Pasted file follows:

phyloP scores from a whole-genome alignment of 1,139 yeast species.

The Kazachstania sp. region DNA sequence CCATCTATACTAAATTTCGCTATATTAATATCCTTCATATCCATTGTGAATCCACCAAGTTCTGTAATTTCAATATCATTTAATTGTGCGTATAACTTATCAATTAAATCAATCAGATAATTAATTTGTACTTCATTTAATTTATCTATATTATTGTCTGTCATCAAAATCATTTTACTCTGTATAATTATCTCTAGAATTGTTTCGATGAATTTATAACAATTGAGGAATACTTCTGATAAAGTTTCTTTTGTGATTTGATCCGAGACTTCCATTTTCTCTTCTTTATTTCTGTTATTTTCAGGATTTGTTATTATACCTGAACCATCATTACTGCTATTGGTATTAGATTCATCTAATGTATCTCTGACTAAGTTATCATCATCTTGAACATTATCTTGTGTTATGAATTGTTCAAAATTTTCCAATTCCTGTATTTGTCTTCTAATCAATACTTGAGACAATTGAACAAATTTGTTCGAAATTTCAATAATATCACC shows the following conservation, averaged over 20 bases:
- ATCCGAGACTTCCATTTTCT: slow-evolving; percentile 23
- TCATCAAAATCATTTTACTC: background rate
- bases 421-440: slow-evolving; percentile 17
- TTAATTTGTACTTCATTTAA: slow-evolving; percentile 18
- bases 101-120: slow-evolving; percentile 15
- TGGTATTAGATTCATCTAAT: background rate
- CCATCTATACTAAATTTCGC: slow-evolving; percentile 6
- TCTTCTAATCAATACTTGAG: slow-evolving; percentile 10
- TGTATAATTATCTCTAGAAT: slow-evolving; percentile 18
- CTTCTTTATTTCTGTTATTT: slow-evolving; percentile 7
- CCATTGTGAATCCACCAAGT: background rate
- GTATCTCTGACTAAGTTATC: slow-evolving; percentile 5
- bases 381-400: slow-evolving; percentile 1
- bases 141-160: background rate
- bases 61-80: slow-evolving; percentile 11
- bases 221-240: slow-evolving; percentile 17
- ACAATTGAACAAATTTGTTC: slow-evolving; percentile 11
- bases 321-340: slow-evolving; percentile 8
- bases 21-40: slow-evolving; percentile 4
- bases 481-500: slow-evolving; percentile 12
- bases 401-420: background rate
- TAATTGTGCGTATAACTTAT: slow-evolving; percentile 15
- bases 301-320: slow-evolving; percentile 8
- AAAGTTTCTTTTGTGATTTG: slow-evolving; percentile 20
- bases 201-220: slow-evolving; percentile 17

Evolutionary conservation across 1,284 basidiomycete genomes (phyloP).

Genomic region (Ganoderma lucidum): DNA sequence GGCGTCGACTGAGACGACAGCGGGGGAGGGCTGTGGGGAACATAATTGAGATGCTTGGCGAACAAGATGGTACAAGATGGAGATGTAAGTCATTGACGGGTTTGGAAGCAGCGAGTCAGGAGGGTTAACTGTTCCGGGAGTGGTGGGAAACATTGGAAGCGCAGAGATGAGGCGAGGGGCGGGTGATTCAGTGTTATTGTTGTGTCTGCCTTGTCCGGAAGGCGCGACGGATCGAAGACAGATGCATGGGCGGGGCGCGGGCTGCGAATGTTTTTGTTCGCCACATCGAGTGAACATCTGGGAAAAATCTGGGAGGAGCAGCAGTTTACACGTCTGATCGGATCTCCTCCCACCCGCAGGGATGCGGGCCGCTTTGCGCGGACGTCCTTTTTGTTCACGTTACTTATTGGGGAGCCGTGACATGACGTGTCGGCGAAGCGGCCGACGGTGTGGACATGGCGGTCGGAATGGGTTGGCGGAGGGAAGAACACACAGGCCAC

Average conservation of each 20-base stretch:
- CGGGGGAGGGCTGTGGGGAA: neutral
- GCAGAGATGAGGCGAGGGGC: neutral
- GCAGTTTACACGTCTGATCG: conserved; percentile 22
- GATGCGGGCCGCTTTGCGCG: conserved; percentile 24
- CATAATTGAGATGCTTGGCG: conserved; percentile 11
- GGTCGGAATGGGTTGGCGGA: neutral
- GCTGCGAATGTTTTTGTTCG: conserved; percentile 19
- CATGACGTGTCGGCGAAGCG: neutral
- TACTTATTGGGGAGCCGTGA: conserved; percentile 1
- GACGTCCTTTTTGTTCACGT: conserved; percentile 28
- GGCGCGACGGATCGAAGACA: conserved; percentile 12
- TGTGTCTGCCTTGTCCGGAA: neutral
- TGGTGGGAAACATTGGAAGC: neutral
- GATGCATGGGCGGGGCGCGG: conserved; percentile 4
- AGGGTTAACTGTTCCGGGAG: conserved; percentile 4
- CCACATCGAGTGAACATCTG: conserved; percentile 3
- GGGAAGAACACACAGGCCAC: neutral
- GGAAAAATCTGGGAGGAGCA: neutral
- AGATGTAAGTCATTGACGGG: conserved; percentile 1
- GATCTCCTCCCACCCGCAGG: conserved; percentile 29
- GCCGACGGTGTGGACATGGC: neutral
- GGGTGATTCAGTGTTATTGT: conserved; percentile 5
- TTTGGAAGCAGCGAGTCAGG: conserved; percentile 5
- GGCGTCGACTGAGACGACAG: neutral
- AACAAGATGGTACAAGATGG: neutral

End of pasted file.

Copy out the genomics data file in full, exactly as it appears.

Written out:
phyloP scores from a whole-genome alignment of 1,139 yeast species.

The Kazachstania sp. region DNA sequence CCATCTATACTAAATTTCGCTATATTAATATCCTTCATATCCATTGTGAATCCACCAAGTTCTGTAATTTCAATATCATTTAATTGTGCGTATAACTTATCAATTAAATCAATCAGATAATTAATTTGTACTTCATTTAATTTATCTATATTATTGTCTGTCATCAAAATCATTTTACTCTGTATAATTATCTCTAGAATTGTTTCGATGAATTTATAACAATTGAGGAATACTTCTGATAAAGTTTCTTTTGTGATTTGATCCGAGACTTCCATTTTCTCTTCTTTATTTCTGTTATTTTCAGGATTTGTTATTATACCTGAACCATCATTACTGCTATTGGTATTAGATTCATCTAATGTATCTCTGACTAAGTTATCATCATCTTGAACATTATCTTGTGTTATGAATTGTTCAAAATTTTCCAATTCCTGTATTTGTCTTCTAATCAATACTTGAGACAATTGAACAAATTTGTTCGAAATTTCAATAATATCACC shows the following conservation, averaged over 20 bases:
- ATCCGAGACTTCCATTTTCT: slow-evolving; percentile 23
- TCATCAAAATCATTTTACTC: background rate
- bases 421-440: slow-evolving; percentile 17
- TTAATTTGTACTTCATTTAA: slow-evolving; percentile 18
- bases 101-120: slow-evolving; percentile 15
- TGGTATTAGATTCATCTAAT: background rate
- CCATCTATACTAAATTTCGC: slow-evolving; percentile 6
- TCTTCTAATCAATACTTGAG: slow-evolving; percentile 10
- TGTATAATTATCTCTAGAAT: slow-evolving; percentile 18
- CTTCTTTATTTCTGTTATTT: slow-evolving; percentile 7
- CCATTGTGAATCCACCAAGT: background rate
- GTATCTCTGACTAAGTTATC: slow-evolving; percentile 5
- bases 381-400: slow-evolving; percentile 1
- bases 141-160: background rate
- bases 61-80: slow-evolving; percentile 11
- bases 221-240: slow-evolving; percentile 17
- ACAATTGAACAAATTTGTTC: slow-evolving; percentile 11
- bases 321-340: slow-evolving; percentile 8
- bases 21-40: slow-evolving; percentile 4
- bases 481-500: slow-evolving; percentile 12
- bases 401-420: background rate
- TAATTGTGCGTATAACTTAT: slow-evolving; percentile 15
- bases 301-320: slow-evolving; percentile 8
- AAAGTTTCTTTTGTGATTTG: slow-evolving; percentile 20
- bases 201-220: slow-evolving; percentile 17

Evolutionary conservation across 1,284 basidiomycete genomes (phyloP).

Genomic region (Ganoderma lucidum): DNA sequence GGCGTCGACTGAGACGACAGCGGGGGAGGGCTGTGGGGAACATAATTGAGATGCTTGGCGAACAAGATGGTACAAGATGGAGATGTAAGTCATTGACGGGTTTGGAAGCAGCGAGTCAGGAGGGTTAACTGTTCCGGGAGTGGTGGGAAACATTGGAAGCGCAGAGATGAGGCGAGGGGCGGGTGATTCAGTGTTATTGTTGTGTCTGCCTTGTCCGGAAGGCGCGACGGATCGAAGACAGATGCATGGGCGGGGCGCGGGCTGCGAATGTTTTTGTTCGCCACATCGAGTGAACATCTGGGAAAAATCTGGGAGGAGCAGCAGTTTACACGTCTGATCGGATCTCCTCCCACCCGCAGGGATGCGGGCCGCTTTGCGCGGACGTCCTTTTTGTTCACGTTACTTATTGGGGAGCCGTGACATGACGTGTCGGCGAAGCGGCCGACGGTGTGGACATGGCGGTCGGAATGGGTTGGCGGAGGGAAGAACACACAGGCCAC

Average conservation of each 20-base stretch:
- CGGGGGAGGGCTGTGGGGAA: neutral
- GCAGAGATGAGGCGAGGGGC: neutral
- GCAGTTTACACGTCTGATCG: conserved; percentile 22
- GATGCGGGCCGCTTTGCGCG: conserved; percentile 24
- CATAATTGAGATGCTTGGCG: conserved; percentile 11
- GGTCGGAATGGGTTGGCGGA: neutral
- GCTGCGAATGTTTTTGTTCG: conserved; percentile 19
- CATGACGTGTCGGCGAAGCG: neutral
- TACTTATTGGGGAGCCGTGA: conserved; percentile 1
- GACGTCCTTTTTGTTCACGT: conserved; percentile 28
- GGCGCGACGGATCGAAGACA: conserved; percentile 12
- TGTGTCTGCCTTGTCCGGAA: neutral
- TGGTGGGAAACATTGGAAGC: neutral
- GATGCATGGGCGGGGCGCGG: conserved; percentile 4
- AGGGTTAACTGTTCCGGGAG: conserved; percentile 4
- CCACATCGAGTGAACATCTG: conserved; percentile 3
- GGGAAGAACACACAGGCCAC: neutral
- GGAAAAATCTGGGAGGAGCA: neutral
- AGATGTAAGTCATTGACGGG: conserved; percentile 1
- GATCTCCTCCCACCCGCAGG: conserved; percentile 29
- GCCGACGGTGTGGACATGGC: neutral
- GGGTGATTCAGTGTTATTGT: conserved; percentile 5
- TTTGGAAGCAGCGAGTCAGG: conserved; percentile 5
- GGCGTCGACTGAGACGACAG: neutral
- AACAAGATGGTACAAGATGG: neutral